PL: When I first started, it wasn’t mandatory to get your work streamed online. I was out on the streets from West 38th to East 38th with CDs in a box. I didn’t really have to worry about Apple, Spotify, etc. So far, album wise, I have Excuse My French, Me Myself & LaDame and I have random lil’ tapes out there. Then there was Mood Swings. This album was about me transitioning into the Parris LaDame, and learning about myself as an artist. The new tape I have coming out is called Pressure P and we’re looking to drop that March or April at the latest. Now that I have found the exact lane that I want to be in, I cannot wait to let everybody hear this new music.
KK: Can you share how you’ve grown as a person and as an artist over the course of those albums.
PL: When I first started music, it was just fun and games. Now that there are fans involved and there’s people buying my music, it’s made me grow up and look at a lot of things differently. I love what I do, but now I’m getting paid and there’s a lot of responsibility that comes with that. Trying to balance that and the reality of my life outside of the music can be challenging. It’s been a lot of moments where I’ve been like, “nope, I don’t want to do it no more,” but the passion for it is still there. Seeing the growth within me motivates me to keep going.
KK: If you could change anything about the industry, what would it be?
PL: Sometimes it feels like the Midwest is slept on, it’s overlooked. I would change the industry back to how it was in the past, when you could just walk up to a label and just showcase your talent. Now you have to do so much to the point where it’s not even about the music anymore. I wish it was more about the talent still. It’s not. There’s a lot of music out right now and it’s easier to get music out right now. It makes it harder for people who are truly artists to get noticed sometimes, because of all the music that’s out here that was made with little to no effort or passion.
KK: How do you feel about people who are in the industry but don’t actually care about the artistry? They’re not necessarily intentional with the stuff they produce but it just takes off.
PL: It’s really another form of hustling. Everyone has their own style. Music sometimes isn’t about talent, but if you can make the consumer create a dance and create a lot of buzz on social media like Tik Tok, then you have a hit. Don’t get me wrong, when being an artist it is about if you want this forever or if you’re just in it for the moment. That will determine your legacy, but if you have a song that works, make it make sense for you and your story.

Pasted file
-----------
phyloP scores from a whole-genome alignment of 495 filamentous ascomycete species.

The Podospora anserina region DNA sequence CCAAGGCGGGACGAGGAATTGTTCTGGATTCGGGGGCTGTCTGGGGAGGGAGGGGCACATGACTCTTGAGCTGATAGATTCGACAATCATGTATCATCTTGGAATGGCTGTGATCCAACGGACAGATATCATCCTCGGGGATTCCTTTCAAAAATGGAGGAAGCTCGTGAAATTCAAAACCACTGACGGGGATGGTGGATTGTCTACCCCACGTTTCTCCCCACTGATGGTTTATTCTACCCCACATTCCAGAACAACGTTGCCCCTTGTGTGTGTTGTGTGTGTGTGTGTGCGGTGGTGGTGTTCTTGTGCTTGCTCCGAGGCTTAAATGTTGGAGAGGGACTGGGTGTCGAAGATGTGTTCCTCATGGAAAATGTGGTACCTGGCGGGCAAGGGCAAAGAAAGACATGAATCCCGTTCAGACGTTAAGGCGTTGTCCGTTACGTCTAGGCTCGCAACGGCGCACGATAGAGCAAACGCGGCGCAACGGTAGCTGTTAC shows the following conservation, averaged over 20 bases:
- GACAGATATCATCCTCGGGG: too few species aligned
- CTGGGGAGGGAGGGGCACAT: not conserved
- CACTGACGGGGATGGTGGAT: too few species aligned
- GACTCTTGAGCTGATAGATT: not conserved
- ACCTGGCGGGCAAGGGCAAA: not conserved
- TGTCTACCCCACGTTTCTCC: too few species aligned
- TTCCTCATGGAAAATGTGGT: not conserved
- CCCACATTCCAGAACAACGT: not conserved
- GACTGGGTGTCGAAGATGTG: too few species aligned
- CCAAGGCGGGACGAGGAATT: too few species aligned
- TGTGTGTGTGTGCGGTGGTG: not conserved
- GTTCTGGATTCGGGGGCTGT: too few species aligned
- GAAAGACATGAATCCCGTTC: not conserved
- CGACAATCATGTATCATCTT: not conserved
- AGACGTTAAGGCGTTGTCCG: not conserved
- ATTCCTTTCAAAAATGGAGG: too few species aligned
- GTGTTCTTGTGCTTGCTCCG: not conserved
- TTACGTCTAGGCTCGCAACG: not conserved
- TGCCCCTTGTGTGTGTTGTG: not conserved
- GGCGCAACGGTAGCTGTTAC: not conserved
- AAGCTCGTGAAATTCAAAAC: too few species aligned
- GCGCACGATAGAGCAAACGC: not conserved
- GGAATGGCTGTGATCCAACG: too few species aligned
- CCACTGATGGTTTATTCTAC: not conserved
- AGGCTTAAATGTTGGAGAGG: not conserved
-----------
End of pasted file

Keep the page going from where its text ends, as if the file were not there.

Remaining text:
KK: Who would you most like to collaborate with?
PL: I like Rico Nasty a lot. I could really collab with anyone, but Rico Nasty for sure though, I would love to do a song with her. She’s hard.
KK: What should we expect to see from Parris LaDame in 2021?
PL: A whole new campaign. New visual, new music, new streaming, new promo, new everything. I recently just took everything off of my Instagram page. I took all my pictures down. I archived them, it’s a fresh new start. Everything new, everything me. I’m rewriting my story.
KK: What is one word of advice that you were given, that you still remember and appreciate till this day.
PL: I’ve been given so many gems, but what has stuck with me the most is, “always have a base.” Your base is what holds up everything. Look to your circle, no matter if it’s just three-four people, you have to have a base. If you think you can do it by yourself, you can’t. I’ve been in situations where I’ve had people helping me and I’ve been in situations where I’ve done it myself and without that base, you will fall. That’s with anything. You have to have that solid thing to stand on to hold your career up. That’s something that really stuck with me.
KK: What has been your most memorable performance.
PL: It was when DaBaby came here to Indy. I was just there and they played my song so I jumped on the stage and as many people he brought out, they all knew that song. They all knew my music. I didn’t even really need the mic.
KK: Any last words or thoughts?
PL: Follow me on social media! When you come see me have your orange on. We’re takin’ pictures, we’re taggin’, I’m sharin’! Just keep supporting me. Pressure P is on the way and I hope you guys are ready!